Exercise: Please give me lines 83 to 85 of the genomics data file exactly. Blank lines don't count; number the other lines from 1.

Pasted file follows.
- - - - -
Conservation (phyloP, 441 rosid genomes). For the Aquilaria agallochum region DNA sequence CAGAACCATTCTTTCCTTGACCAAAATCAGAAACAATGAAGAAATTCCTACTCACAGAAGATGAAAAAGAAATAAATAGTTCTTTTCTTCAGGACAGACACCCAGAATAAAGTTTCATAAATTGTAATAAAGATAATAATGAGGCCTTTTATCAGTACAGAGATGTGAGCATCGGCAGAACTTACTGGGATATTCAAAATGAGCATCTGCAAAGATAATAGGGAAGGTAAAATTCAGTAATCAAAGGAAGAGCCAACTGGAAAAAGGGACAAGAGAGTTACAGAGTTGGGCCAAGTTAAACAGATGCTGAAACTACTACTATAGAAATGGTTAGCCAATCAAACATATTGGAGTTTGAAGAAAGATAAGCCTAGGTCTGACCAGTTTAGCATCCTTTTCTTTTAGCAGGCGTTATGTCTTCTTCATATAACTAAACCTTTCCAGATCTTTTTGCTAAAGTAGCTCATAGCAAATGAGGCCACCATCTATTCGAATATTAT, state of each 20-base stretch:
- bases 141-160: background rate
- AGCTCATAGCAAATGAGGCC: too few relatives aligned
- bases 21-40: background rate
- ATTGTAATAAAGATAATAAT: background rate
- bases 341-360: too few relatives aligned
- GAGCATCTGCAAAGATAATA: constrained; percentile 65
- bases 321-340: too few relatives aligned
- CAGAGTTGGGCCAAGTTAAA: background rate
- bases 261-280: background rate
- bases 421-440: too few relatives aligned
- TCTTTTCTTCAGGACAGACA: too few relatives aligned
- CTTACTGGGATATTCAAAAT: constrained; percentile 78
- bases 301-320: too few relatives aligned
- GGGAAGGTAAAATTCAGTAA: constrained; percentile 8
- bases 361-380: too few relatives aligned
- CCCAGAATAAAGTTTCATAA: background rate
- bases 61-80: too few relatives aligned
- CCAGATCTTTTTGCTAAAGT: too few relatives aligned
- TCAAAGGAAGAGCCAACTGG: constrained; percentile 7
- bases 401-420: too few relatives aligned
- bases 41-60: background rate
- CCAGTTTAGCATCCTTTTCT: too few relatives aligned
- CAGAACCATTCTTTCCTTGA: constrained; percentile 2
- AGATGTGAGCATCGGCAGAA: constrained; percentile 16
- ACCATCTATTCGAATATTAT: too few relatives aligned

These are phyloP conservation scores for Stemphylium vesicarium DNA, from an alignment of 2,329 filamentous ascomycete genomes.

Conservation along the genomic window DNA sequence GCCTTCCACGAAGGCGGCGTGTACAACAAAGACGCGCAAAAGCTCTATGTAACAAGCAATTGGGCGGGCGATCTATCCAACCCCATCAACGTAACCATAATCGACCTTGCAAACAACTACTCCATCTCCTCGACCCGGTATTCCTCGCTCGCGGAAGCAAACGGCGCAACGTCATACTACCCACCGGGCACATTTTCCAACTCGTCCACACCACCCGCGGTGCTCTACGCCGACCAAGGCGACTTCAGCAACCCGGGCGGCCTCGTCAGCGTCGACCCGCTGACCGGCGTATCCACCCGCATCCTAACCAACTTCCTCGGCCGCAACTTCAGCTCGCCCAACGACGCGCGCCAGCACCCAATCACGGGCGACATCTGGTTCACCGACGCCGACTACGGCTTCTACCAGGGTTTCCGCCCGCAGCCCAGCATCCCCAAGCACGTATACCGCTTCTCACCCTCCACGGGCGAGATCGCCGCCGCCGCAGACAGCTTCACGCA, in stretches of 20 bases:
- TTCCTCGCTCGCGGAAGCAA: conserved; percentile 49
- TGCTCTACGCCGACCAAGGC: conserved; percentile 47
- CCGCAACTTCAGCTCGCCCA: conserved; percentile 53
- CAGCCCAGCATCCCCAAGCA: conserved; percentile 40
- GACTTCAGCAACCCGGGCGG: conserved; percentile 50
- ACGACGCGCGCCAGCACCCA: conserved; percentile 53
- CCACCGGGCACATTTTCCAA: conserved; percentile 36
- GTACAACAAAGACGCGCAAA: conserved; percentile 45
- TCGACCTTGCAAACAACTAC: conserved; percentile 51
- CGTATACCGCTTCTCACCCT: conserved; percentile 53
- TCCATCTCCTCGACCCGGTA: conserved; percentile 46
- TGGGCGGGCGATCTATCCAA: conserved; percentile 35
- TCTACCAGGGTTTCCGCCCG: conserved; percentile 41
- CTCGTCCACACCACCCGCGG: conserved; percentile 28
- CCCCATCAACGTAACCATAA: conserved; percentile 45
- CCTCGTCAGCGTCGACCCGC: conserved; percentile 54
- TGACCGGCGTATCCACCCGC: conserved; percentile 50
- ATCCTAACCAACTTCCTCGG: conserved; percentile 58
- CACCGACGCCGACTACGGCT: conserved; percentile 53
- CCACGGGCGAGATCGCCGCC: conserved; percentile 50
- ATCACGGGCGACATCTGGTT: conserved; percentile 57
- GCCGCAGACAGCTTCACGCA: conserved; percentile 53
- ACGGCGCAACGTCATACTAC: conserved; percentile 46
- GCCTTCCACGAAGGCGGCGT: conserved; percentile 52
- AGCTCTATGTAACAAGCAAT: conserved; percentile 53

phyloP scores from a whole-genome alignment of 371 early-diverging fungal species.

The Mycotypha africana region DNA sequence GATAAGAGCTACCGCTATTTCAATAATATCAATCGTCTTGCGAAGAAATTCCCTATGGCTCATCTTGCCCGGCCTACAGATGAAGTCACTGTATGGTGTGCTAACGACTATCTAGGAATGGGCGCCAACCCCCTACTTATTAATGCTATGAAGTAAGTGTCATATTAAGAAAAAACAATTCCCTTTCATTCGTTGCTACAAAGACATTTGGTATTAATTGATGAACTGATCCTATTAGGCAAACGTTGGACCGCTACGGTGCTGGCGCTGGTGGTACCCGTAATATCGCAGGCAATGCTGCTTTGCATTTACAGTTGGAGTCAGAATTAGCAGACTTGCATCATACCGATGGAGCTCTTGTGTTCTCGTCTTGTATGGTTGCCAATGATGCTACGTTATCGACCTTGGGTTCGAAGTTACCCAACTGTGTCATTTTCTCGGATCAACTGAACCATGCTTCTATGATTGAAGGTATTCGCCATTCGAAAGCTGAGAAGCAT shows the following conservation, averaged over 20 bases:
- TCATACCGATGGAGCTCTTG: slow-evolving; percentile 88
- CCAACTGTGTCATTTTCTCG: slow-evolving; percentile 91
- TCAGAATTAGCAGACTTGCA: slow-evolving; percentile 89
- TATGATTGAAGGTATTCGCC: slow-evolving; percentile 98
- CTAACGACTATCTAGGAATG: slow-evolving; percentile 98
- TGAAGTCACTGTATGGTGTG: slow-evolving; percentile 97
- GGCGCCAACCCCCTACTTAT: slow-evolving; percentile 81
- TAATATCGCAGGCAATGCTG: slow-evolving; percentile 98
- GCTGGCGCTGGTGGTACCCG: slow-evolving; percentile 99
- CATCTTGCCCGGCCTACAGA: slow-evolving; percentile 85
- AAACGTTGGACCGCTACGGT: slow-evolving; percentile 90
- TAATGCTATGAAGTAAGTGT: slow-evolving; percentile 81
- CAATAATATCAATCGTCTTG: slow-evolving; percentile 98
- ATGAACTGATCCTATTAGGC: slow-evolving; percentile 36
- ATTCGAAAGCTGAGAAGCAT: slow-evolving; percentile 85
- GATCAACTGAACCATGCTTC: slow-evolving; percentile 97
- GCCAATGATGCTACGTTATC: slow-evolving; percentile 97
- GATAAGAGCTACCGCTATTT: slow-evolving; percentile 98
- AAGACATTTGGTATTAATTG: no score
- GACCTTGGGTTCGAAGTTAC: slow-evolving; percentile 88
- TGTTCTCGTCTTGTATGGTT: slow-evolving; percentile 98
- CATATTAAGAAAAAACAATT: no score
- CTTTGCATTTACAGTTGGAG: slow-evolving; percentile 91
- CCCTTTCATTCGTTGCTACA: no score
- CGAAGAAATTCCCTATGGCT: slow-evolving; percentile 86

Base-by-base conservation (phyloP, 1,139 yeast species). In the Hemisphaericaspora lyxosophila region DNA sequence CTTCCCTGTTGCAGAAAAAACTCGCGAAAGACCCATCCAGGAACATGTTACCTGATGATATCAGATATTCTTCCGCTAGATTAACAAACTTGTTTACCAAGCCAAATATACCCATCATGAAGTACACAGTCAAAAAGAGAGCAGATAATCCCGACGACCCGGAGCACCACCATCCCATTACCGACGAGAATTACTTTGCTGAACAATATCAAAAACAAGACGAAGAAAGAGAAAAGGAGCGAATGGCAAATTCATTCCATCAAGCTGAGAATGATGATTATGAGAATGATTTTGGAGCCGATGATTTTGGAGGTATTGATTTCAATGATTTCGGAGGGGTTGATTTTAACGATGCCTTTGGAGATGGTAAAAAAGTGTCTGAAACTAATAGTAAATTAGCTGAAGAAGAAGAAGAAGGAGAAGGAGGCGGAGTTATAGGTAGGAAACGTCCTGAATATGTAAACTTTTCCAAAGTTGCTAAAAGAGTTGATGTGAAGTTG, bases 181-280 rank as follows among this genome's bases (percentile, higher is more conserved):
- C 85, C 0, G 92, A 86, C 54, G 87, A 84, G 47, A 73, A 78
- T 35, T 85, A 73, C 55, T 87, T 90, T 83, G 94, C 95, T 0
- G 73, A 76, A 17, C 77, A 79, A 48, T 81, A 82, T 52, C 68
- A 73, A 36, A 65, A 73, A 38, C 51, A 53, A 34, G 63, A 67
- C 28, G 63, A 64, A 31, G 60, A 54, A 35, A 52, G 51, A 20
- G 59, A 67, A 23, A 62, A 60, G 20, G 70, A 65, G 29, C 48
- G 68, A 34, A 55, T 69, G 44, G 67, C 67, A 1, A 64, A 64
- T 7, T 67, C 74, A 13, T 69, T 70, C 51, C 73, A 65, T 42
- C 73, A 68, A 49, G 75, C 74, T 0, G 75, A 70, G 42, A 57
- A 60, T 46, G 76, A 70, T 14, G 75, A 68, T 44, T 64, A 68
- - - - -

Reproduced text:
- T 35, T 85, A 73, C 55, T 87, T 90, T 83, G 94, C 95, T 0
- G 73, A 76, A 17, C 77, A 79, A 48, T 81, A 82, T 52, C 68
- A 73, A 36, A 65, A 73, A 38, C 51, A 53, A 34, G 63, A 67